A state of emergency has been declared in Moore County, North Carolina as power outages continue After an “intentional” attack Two sub-stations were damaged in firing over the weekend. The attack left about 45,000 people without power in North Carolina.
Under the state of emergency, a curfew is in effect from 9:00 p.m. to 5:00 a.m. every night, and residents of the district are encouraged to conserve fuel.
Duke Energy spokesman Jeff Brooks said the company had restored power to about 7,000 customers Monday. About 38,000 people are without power, and full restoration won’t happen until Wednesday or Thursday, Brooks said. A Press release As shared earlier in the day, Duke Energy General Manager Jason Holyfield said “the damage in some areas is irreparable.”
“It’s no choice but to replace major equipment — it’s not an easy or quick task,” Holifield said.
The outage also damaged sewage pumps in the area and closed schools in the area. Traffic lights are also off. Emergency shelters are open to the public.
In Carthage, residents Steve and Meg Wilkins’ unheated home dropped to 55 degrees.
“This is not what I wanted to do today or last night or the night before,” Steve Wilkins said. “Stringing power cords. Eating cold ham.”
According to Moore County Sheriff Ronnie Fields, police were first notified of the power outage just after 7:00 p.m. on Saturday, December 3rd. Fields said Sunday that when utility companies responded to the substations, “evidence of intentional vandalism was discovered at several sites.”
A A press conference was held on Sunday afternoon, the fields reported that there was damage due to firing. Fields said the scenario was similar at both sites, with the attacks being “targeted” and carried out by a person or people who “knew exactly what they were doing”.
No motive has been released for the attack, which is being investigated as a criminal act. At Sunday’s press conference, Fields could not say if the incident rose to the level of domestic terrorism.
On Monday afternoon, Department of Homeland Security Secretary Alejandro Mayorgas said the attack “appears to be deliberate.”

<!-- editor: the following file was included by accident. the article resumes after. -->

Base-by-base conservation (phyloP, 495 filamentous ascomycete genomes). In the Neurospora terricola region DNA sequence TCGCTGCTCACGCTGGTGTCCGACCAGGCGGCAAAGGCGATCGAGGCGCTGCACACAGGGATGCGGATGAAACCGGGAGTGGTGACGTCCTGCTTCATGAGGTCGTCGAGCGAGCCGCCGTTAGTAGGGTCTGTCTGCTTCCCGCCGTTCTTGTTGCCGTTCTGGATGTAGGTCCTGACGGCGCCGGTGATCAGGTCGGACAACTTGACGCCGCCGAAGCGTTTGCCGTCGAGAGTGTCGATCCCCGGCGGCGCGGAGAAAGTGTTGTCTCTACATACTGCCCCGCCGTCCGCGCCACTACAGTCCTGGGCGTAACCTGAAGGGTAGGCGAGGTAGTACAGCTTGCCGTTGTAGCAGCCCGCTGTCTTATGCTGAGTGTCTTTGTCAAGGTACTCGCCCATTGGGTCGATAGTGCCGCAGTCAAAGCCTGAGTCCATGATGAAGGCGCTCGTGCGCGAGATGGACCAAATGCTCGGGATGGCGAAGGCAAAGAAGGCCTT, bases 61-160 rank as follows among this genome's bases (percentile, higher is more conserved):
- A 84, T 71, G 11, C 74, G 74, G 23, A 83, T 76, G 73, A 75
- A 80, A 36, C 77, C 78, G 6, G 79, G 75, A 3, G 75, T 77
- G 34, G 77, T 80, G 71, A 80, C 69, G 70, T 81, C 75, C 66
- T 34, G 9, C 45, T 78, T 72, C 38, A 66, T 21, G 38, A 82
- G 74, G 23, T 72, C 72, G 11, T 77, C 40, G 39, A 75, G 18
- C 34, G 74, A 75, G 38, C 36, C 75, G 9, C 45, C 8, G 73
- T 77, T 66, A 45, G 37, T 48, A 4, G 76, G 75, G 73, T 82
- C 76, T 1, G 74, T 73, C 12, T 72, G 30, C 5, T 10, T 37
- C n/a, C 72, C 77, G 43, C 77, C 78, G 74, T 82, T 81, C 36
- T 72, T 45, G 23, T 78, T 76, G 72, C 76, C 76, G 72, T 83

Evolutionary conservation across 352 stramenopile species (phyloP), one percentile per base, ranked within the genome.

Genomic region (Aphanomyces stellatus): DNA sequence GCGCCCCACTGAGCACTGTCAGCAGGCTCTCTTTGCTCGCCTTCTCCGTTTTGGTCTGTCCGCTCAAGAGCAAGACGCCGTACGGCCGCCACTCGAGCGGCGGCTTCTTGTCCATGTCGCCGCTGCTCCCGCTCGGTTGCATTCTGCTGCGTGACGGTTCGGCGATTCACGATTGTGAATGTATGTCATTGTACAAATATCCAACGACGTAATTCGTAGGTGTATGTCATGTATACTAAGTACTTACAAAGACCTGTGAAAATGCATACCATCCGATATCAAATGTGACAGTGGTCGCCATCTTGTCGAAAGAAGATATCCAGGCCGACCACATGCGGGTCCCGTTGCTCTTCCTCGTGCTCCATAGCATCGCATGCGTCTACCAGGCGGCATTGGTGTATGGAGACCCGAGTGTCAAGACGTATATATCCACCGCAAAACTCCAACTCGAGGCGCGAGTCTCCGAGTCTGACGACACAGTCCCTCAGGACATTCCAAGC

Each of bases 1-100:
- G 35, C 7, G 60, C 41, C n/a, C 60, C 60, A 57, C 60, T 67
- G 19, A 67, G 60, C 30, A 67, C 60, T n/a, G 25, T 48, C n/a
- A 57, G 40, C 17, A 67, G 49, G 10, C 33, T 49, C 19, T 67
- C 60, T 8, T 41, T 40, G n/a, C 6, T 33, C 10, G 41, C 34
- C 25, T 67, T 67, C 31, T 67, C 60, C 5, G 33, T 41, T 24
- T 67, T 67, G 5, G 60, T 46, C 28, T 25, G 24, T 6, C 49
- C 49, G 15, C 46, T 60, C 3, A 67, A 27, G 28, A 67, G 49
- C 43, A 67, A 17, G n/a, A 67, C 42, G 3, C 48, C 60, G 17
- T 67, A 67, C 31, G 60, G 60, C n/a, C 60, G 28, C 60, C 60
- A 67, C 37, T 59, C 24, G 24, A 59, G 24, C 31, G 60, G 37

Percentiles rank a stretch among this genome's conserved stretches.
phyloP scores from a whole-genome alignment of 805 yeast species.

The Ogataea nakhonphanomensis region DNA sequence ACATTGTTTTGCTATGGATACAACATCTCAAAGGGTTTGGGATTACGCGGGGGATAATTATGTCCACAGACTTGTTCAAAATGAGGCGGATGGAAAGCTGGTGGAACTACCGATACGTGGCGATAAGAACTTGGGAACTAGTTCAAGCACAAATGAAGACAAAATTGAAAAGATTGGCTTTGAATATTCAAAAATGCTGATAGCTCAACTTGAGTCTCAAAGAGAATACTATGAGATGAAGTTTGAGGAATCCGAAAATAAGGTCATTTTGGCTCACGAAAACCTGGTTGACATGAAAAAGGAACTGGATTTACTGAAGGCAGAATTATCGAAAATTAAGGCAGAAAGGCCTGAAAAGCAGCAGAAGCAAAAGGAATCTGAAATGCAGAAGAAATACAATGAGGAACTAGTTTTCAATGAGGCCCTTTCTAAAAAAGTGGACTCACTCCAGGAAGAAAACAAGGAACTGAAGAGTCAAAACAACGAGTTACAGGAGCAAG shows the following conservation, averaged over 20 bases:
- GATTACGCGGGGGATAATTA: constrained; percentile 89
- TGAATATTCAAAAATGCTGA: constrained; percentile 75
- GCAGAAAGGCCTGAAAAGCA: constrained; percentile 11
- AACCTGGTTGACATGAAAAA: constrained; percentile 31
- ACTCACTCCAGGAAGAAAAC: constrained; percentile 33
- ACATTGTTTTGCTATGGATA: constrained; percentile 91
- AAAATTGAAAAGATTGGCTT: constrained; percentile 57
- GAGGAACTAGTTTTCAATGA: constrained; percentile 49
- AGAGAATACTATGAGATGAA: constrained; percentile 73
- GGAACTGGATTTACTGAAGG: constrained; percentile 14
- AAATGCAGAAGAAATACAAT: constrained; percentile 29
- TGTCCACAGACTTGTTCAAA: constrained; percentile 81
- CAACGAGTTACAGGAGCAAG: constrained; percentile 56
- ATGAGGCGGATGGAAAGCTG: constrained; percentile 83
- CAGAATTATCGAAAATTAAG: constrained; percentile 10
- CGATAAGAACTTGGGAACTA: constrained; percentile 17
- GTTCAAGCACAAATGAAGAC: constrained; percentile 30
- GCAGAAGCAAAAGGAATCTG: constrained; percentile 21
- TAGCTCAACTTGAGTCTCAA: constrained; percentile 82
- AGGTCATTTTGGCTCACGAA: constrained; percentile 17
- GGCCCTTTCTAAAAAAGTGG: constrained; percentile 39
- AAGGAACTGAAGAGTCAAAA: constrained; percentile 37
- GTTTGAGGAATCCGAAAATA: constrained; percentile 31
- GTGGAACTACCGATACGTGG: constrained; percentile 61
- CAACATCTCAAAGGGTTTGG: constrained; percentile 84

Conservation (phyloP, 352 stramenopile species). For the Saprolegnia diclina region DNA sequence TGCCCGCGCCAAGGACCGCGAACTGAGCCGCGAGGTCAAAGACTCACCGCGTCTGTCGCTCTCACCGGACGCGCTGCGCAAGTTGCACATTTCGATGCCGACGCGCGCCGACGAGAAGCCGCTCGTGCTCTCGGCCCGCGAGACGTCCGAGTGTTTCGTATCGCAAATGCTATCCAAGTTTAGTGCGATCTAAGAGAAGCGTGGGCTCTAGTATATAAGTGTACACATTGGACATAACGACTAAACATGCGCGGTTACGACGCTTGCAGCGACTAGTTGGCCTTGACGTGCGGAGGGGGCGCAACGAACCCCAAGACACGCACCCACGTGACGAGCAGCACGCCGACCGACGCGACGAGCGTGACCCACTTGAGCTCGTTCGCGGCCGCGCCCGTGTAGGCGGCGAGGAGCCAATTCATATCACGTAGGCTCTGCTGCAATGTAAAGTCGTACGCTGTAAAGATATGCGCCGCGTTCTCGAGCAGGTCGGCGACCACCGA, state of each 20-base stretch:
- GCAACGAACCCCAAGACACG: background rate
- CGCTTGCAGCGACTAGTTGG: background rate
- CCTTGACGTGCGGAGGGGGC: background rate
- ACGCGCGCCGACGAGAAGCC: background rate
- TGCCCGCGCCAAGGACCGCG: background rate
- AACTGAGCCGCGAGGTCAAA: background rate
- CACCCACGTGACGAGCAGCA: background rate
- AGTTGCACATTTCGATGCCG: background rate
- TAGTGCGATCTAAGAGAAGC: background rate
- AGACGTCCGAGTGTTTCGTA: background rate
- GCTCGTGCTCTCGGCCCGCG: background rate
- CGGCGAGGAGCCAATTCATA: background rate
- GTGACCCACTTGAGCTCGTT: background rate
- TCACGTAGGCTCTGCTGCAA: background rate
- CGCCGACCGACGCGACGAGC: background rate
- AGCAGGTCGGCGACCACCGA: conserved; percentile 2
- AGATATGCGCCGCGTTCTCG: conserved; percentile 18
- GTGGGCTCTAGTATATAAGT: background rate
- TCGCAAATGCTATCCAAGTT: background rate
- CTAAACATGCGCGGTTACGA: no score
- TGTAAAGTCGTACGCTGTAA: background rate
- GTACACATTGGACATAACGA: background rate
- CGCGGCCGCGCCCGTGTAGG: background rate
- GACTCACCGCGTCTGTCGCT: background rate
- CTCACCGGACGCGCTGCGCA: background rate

“We are working with energy companies in local communities to address situations that affect power reaching homes in targeted neighborhoods,” Mayorkas said. “The question is, was it an act of malpractice or otherwise? Initial evidence suggests it was deliberate. And the investigation is ongoing.”
The Federal Bureau of Investigation’s Charlotte, North Carolina office is also investigating the attack. On Sunday, the FBI office told CBS News there was “intentional damage to law enforcement facilities,” but declined to comment further because the investigation is ongoing.
On Monday afternoon, North Carolina Governor Roy Cooper called the attack a “criminal act” at a press conference.
“This was a deliberate attack that caused significant harm to people,” Cooper said.
In January, a Department of Homeland Security bulletin, obtained by CBS News, stated that domestically violent extremists “have developed credible, specific plans to attack power infrastructure since at least 2020, finding the power grid a particularly attractive target.” But DHS has not released any reports linking the current situation in Moore County to terrorism.
There are about 55,000 substations in the United States. Earlier this year”60 minutes“They were often told how vulnerable they were.
“There are very few substations you have to take out in the entire United States to knock out the entire grid,” John Wellinghoff, former chairman of the Federal Energy Regulatory Commission, told “60 Minutes” reporter Bill Whittaker.
CBS News’ Mark Strassman and Nicole Scanga contributed reporting.